add this to your views.py

def ajax_handler(request,id):
print(id)

Again, you can see we are only printing the id recieved in the url, run this code, you will get a 500 server error, but don't worry, it is because we are not sending any response from our view, but if you see the 'id' of country being printed on your console, you are good to go.

Now that we know that our server is recieving ajax requests, we need to implement the logic and send data back to our index.html to add options to our 'City selector'.

 
from .models import City
import json
from django.http import JsonResponse
...
...
def ajax_handler(request,id):
 cities = City.objects.filter(country__id=id).values_list('id','name')
 cities = dict(cities)
 return JsonResponse({
 'cities' : cities,
 })


  

The first line in ajax_handler is filtering cities based on the id we recieved in url through ajax, then it is only getting 'id' and 'name' attribute from the object and returning a queryset, since querysets are not JSON Serializable, we convert the queryset to a dict and return it as JsonResponse to our index.html.
When you run this code, you should see list of cities of each country in your console when you select a country. Now we just need to do some javascript stuff to add these cities to our <option> tags in the 'City Selector'.

Here's how our new index.js looks like:

 
let country_id = selector.value;
 //sending ajax request to the view with id of selected country. Function is defined below.
 ajax_request(country_id);
 });


function ajax_request(id){
//creating new xhttp request.
 var xhttp = new XMLHttpRequest();
 xhttp.onreadystatechange = function() {
 if (this.readyState == 4 && this.status == 200) {
 //converting the response text to a javascript object.
 res = JSON.parse(this.responseText)
 cities = res.cities;
//Deleting all children of the City Selector, so that we only get the cities of selected country.
 removeChilds(document.getElementById('city'));
 for(const prop in cities){
 add_option(prop,cities[prop]);
 }
 }
 };
//sending ajax GET request to server with id of selected city.
 xhttp.open("GET", `/ajax_handler/${id}`, true);
 xhttp.send();
}


function add_option(val,text){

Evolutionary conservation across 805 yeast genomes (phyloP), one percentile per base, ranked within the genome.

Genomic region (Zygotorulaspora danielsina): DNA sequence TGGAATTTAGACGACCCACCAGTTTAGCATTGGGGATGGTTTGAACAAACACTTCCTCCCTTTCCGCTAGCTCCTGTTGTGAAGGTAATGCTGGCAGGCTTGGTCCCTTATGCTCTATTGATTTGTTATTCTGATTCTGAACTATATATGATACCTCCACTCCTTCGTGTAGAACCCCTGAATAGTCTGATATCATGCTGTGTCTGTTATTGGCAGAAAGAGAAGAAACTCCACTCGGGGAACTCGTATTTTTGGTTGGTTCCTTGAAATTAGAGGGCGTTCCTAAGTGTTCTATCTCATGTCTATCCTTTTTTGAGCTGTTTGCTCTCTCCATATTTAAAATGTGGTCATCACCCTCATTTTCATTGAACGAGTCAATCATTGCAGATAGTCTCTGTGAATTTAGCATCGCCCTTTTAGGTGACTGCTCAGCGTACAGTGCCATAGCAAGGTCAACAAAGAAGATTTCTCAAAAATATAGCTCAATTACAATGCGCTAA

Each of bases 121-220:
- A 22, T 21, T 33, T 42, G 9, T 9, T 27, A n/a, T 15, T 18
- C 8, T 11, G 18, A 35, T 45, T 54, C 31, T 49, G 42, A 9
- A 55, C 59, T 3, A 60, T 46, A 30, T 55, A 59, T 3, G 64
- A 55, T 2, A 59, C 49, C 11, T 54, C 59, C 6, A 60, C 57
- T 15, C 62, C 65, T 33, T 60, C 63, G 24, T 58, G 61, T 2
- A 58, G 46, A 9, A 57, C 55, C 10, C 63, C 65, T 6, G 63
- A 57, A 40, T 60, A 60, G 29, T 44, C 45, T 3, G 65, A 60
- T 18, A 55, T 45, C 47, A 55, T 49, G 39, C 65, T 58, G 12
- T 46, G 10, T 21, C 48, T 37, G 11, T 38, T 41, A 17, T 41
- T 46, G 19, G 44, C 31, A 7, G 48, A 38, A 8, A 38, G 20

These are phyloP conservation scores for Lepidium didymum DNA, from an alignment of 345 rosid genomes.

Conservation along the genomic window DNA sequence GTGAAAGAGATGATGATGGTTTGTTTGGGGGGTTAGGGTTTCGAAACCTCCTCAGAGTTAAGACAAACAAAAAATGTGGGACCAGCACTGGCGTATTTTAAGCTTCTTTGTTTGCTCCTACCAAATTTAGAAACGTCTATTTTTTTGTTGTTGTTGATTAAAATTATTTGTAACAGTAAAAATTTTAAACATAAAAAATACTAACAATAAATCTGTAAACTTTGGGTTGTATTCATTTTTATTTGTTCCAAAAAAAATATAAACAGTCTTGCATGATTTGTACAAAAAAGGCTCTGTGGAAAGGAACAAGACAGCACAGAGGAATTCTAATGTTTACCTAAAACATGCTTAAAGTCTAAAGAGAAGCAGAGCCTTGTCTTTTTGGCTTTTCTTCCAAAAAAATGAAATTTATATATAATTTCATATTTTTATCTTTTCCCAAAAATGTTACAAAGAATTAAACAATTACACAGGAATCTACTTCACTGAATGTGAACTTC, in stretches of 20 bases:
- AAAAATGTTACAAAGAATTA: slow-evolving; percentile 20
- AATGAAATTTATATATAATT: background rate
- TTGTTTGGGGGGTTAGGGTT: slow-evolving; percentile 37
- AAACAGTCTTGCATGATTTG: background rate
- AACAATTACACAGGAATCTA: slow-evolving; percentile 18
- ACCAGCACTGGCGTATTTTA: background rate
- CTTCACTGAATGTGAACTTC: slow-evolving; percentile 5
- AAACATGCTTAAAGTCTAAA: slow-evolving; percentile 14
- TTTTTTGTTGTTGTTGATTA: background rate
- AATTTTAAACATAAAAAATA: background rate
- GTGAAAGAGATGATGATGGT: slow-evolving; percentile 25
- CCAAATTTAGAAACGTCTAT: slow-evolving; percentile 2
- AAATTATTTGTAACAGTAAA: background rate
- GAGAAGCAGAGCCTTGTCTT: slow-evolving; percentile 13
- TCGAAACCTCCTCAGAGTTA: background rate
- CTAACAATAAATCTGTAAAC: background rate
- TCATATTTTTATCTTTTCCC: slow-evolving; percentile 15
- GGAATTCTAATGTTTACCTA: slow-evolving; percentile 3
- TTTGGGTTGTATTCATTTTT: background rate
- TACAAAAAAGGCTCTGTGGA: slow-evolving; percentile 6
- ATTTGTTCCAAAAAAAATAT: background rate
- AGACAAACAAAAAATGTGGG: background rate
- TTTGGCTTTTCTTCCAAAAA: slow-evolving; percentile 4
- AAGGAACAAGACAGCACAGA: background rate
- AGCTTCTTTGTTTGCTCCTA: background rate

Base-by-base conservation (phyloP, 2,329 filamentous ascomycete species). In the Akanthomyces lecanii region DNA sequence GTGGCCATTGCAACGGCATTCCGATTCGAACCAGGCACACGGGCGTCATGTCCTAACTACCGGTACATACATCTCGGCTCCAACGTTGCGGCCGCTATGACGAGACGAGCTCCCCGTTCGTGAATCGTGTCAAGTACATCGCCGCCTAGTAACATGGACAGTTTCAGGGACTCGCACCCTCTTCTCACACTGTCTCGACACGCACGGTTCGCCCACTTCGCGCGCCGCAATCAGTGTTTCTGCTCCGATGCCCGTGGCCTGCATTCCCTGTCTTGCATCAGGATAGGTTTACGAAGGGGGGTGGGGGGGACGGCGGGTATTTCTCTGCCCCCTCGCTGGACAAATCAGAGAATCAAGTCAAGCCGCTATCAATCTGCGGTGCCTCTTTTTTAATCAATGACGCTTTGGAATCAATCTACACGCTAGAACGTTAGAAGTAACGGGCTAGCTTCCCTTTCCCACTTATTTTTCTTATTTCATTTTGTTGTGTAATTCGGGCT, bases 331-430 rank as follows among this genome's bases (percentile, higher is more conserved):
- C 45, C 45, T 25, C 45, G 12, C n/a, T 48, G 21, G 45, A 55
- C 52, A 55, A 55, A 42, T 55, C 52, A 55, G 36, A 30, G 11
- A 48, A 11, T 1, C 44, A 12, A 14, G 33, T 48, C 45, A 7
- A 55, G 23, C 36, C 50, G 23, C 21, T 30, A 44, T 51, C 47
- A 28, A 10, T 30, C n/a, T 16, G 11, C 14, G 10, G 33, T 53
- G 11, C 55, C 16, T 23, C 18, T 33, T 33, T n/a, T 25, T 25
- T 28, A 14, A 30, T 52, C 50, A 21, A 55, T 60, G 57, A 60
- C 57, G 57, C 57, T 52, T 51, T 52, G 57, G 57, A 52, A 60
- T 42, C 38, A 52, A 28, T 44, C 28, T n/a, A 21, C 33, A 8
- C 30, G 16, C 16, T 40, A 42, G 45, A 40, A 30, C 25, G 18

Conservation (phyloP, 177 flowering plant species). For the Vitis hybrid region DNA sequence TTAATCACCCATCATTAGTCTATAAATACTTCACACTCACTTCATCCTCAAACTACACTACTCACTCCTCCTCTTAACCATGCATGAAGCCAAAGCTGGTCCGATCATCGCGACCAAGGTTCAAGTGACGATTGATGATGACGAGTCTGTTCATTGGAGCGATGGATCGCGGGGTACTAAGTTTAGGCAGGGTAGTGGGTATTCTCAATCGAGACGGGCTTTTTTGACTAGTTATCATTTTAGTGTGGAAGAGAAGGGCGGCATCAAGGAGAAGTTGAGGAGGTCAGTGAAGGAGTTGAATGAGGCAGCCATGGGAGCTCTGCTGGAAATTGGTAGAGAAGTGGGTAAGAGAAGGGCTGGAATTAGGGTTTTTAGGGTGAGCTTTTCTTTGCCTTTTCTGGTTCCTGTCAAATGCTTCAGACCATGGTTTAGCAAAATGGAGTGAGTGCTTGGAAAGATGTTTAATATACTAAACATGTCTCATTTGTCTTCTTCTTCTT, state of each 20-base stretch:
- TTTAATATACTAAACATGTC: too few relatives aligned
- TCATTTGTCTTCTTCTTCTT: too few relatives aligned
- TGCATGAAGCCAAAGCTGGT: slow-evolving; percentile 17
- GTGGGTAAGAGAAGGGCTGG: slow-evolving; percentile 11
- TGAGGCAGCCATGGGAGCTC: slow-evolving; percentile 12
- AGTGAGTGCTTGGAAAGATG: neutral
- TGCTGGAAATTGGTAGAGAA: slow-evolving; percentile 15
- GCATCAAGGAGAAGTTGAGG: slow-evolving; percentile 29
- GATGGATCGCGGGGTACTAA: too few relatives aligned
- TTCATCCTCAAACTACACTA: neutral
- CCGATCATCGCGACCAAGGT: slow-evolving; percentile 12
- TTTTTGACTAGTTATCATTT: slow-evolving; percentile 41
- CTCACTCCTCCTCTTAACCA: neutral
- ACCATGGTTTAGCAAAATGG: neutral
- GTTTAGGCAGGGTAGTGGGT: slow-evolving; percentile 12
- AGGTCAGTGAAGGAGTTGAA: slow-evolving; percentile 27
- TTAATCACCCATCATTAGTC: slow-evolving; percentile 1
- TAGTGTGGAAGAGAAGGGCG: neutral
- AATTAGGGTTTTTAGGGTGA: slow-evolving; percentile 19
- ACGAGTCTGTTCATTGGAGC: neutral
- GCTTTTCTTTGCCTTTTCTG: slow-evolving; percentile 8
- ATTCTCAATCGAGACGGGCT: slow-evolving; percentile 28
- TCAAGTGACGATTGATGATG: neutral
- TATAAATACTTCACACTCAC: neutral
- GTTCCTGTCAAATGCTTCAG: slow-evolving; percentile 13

var sel = document.getElementById('city');

 // create new option element
var opt = document.createElement('option');

// create text node to add to option element (opt)
opt.appendChild( document.createTextNode(text) );

// set value property of opt
opt.value = val;

 // add opt to end of select box (sel)
sel.appendChild(opt);
 }

}

var removeChilds = function (node) {
 var last;
//Delete every lastChild of the City Selector------- Delete all children
 while (last = node.lastChild) node.removeChild(last);
};


  

Now when you refresh your page and click select a country, you will see its corresponding cities in the other select box. But there's a small problem, when you first visit the page, a country is selected but there are no values in the City selector. A simple fix for that is to just add an option tag with a random 'value' as the first child of your Country selector, and edit your index.js to check for that value when the 'onchange' event is fired, your <select> element should look like this:

 
<select name="country" class="country" id='country'>
 <option value="no_country">Select a country</option>
 {% for country in countries %}

 <option value="{{country.pk}}">{{country.name}}</option>

 {% endfor %}

 </select>


  

Your window.onload in index.js should look like this:

 
let selector = document.querySelector("#country");
 selector.addEventListener('change',function(){

 let country_id = selector.value;
 console.log(country_id)
 if(country_id == "no_country"){
 removeChilds(document.getElementById('city'));
 }
 else{
 ajax_request(country_id);
 }

 });


  

Now we are only sending the request when a country is selected, else our Cities Select box will be empty.